Young baritone Keith Higham takes the lead role in Opera North’s Carousel which opens at Leeds Grand next week. He spoke to Yvette Huddleston.
We tend to think of musical theatre as being jolly, generally light-hearted entertainment that sends the audience off with a song in their heart and a smile on their face. It is not usually regarded as a forum for tackling the darker aspects of life.
However, there are some exceptions – and Rodgers and Hammerstein’s Carousel is one of them. A huge success for Opera North in 2012, the company is reviving their production and it opens at Leeds Grand Theatre next week.
Set in a tight-knit community on the coast of New England, the story focuses on charismatic but troubled carousel worker Billy Bigelow and his ill-fated affair with young mill-worker Julie Jordan. They meet at the carnival and fall in love, but Billy’s rebellious ways soon leads to tragedy. Fifteen years later, he is given one more chance to make things right with Julie and the daughter he never met, but it could be too little too late. The music is powerful and affecting (the songs include If I Loved You, the upbeat June is Bustin’ Out All Over and the moving anthem, so beloved of Liverpool fans everywhere, You’ll Never Walk Alone) and the themes – life, death, love, regret, redemption – are truly operatic in scope.
“Rodgers and Hammerstein themselves referred to Carousel as an opera,” says Keith Higham, the young Liverpool-born baritone who is playing the part of Billy Bigelow. “They had done Oklahoma! which is a bit twee in its nature, whereas Carousel is really quite complex in its storytelling and the emotions it evokes. It’s about two people trying to make their way in the world at a really difficult time.”
Higham was involved as a chorus member and understudy in the 2012 production in which he performed as Billy in all the matinees and on the subsequent tour and is delighted to be taking on the part as the lead this time round.
“I had always had such a passion for Carousel and for the part of Billy and so to be involved in it last time was fantastic,” he says. “It was the one role I really wanted to study and get my teeth into, so coming back to it again is great.” And it is quite a meaty and challenging role to take on.
“If you were to just read Carousel you would think he is such a bad guy because of what’s in the text,” says Higham. “But he is complicated and on so many different levels. If you think about his back story – which you have to do as an actor – you can imagine he had a difficult childhood and he has a bit of a chip on his shoulder. His initial response to that is to be a bit aggressive – he always wants to be the dominant person in any situation – but there are so many other aspects to him. We get to a point in the show where Billy has big choices to make – and he makes the wrong choices but with the best intentions.” Higham feels that it is his job to find the light and shade in Bigelow’s character and flesh him out into a figure that is complex yet ultimately sympathetic. “I want the audience to feel that they have followed him on his journey,” he says. “And that they understand the challenges he has in his life and have compassion for him.”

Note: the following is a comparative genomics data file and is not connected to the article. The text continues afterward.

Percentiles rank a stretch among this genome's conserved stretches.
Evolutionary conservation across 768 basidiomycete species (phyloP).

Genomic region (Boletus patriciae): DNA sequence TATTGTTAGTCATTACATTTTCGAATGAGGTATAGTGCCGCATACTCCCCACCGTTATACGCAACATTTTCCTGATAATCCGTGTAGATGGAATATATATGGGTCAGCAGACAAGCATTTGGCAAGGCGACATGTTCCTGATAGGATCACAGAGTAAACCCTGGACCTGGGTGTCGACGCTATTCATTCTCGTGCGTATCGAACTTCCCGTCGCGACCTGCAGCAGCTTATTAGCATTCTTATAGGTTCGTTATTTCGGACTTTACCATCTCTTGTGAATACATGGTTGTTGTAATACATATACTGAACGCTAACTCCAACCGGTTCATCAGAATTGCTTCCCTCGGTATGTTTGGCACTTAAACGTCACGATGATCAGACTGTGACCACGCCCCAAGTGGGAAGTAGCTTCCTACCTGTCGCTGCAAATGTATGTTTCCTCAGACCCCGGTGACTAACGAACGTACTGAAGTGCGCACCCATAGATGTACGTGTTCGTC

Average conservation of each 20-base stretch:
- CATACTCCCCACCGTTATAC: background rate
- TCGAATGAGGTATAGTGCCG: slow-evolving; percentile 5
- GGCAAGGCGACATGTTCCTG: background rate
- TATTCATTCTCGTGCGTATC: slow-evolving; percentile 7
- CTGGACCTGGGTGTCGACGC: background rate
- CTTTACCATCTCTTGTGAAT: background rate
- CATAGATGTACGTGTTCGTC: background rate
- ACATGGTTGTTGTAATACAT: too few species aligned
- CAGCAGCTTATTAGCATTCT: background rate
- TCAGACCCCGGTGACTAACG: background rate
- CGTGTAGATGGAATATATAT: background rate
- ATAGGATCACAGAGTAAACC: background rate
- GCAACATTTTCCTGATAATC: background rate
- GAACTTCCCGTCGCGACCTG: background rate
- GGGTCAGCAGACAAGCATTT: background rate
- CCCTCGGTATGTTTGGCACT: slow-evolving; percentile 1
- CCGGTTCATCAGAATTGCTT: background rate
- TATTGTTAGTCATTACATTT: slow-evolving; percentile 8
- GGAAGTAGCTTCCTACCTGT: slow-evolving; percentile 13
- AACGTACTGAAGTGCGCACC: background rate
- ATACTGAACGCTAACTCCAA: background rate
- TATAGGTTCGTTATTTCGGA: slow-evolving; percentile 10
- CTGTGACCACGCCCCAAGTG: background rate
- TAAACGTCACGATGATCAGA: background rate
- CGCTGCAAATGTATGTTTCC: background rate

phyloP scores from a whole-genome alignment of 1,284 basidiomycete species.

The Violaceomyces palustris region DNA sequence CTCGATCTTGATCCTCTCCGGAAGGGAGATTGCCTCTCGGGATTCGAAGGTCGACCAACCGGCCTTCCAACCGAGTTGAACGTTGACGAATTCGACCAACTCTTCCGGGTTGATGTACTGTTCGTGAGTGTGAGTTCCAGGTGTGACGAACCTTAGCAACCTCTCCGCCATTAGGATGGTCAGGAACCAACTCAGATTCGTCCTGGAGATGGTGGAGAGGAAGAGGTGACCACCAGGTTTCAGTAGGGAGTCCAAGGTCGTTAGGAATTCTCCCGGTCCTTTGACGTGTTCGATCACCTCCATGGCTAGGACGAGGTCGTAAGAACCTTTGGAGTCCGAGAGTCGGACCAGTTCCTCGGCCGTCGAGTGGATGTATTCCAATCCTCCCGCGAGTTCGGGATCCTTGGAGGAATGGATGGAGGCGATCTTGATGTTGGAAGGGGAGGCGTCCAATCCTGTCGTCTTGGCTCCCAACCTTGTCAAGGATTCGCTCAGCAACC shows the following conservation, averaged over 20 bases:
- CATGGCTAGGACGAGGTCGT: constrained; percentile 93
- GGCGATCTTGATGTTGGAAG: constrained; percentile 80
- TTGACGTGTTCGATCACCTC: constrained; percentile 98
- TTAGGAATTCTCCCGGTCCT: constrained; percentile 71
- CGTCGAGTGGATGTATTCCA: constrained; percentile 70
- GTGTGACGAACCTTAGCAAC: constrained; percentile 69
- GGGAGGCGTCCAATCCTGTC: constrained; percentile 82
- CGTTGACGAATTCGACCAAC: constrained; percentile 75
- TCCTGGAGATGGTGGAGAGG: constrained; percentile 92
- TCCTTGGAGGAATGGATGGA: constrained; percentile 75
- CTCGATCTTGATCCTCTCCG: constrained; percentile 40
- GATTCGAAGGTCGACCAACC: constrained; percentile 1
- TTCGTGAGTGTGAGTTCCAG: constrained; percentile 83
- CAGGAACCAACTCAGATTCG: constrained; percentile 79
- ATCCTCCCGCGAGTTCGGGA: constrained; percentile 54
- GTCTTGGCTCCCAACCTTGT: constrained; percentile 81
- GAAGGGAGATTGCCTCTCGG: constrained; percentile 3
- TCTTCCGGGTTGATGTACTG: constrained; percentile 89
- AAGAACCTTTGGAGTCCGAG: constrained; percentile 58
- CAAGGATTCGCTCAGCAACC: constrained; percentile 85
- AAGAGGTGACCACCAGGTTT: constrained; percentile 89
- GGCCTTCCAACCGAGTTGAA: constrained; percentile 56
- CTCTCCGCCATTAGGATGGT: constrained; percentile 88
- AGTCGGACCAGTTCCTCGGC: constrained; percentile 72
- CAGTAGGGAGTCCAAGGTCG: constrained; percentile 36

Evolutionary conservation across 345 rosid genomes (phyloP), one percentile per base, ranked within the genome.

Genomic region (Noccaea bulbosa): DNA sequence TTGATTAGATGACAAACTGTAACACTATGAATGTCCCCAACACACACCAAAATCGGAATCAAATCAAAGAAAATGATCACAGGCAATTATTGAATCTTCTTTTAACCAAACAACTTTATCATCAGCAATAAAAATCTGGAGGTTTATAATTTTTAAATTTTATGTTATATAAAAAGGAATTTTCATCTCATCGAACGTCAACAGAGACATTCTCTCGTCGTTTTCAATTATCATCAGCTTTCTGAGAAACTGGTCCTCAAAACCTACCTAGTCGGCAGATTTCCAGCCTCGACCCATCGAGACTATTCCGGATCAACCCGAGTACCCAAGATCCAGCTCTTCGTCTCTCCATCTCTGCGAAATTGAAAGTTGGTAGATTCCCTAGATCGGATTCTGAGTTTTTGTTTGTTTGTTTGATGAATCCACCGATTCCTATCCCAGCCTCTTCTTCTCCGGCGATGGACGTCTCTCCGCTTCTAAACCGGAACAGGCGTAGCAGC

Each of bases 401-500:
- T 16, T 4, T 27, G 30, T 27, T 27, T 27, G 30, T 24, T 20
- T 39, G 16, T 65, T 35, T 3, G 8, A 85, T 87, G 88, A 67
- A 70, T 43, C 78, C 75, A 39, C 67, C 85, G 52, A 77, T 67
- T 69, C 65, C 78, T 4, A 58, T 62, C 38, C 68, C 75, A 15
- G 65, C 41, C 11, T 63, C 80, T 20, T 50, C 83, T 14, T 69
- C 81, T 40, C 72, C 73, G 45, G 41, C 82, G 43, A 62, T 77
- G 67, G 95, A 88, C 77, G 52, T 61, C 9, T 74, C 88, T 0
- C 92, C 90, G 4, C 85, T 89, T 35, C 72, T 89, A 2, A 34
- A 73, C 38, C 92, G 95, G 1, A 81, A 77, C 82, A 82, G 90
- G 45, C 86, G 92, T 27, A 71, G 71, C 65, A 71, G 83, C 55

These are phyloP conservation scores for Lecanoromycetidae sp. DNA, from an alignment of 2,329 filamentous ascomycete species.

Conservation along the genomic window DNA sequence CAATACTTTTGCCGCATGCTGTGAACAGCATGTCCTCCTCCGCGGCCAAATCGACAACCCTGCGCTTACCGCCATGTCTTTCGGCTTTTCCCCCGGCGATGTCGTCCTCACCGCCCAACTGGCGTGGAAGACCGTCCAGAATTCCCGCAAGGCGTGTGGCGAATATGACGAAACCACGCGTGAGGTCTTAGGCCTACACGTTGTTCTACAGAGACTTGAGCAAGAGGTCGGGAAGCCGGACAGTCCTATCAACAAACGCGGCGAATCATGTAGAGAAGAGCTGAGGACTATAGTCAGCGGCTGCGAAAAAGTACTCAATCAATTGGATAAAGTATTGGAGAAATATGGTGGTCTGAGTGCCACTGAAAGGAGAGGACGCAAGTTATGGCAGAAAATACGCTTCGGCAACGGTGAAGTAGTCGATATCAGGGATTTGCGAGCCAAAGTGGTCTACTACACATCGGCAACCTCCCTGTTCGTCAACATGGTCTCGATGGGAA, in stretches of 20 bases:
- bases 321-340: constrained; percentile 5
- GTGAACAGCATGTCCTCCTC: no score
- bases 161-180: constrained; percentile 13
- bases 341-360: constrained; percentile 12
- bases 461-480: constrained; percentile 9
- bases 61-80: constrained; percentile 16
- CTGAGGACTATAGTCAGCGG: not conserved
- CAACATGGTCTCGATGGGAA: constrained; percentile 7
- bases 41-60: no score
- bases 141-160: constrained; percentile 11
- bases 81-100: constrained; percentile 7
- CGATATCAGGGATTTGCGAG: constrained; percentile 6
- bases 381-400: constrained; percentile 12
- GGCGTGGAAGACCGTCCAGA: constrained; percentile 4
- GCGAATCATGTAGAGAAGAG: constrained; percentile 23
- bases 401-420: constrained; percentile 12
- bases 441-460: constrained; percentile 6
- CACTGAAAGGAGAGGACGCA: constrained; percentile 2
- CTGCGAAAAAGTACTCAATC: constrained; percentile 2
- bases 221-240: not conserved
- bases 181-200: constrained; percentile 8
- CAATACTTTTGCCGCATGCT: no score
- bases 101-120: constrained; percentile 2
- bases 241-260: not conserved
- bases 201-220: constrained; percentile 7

Technically and vocally the role is also very demanding. It includes the famous Billy Bigelow Soliloquy which runs to around seven and a half minutes and requires an operatic approach. “In musical theatre it is considered one of the greatest songs ever written for an actor-singer to perform,” says Higham. “Normally a song has three minutes to tell a story whereas this goes through various stages and it tugs at the heartstrings a lot.”
One thing that Higham is relieved about is that, despite being on stage for practically the whole show, he is the one character who doesn’t get to sing You’ll Never Walk Alone – and there is a very particular reason for that. “As an Everton supporter I am so glad I don’t have to sing it,” he says, smiling. “But it is such an iconic song for Liverpool and in all honesty it is very affecting; it never fails to get to you.”
* Carousel is at Leeds Grand Theatre, May 13-23. Tickets on 0844 848 2700 or www.leedsgrandtheatre.com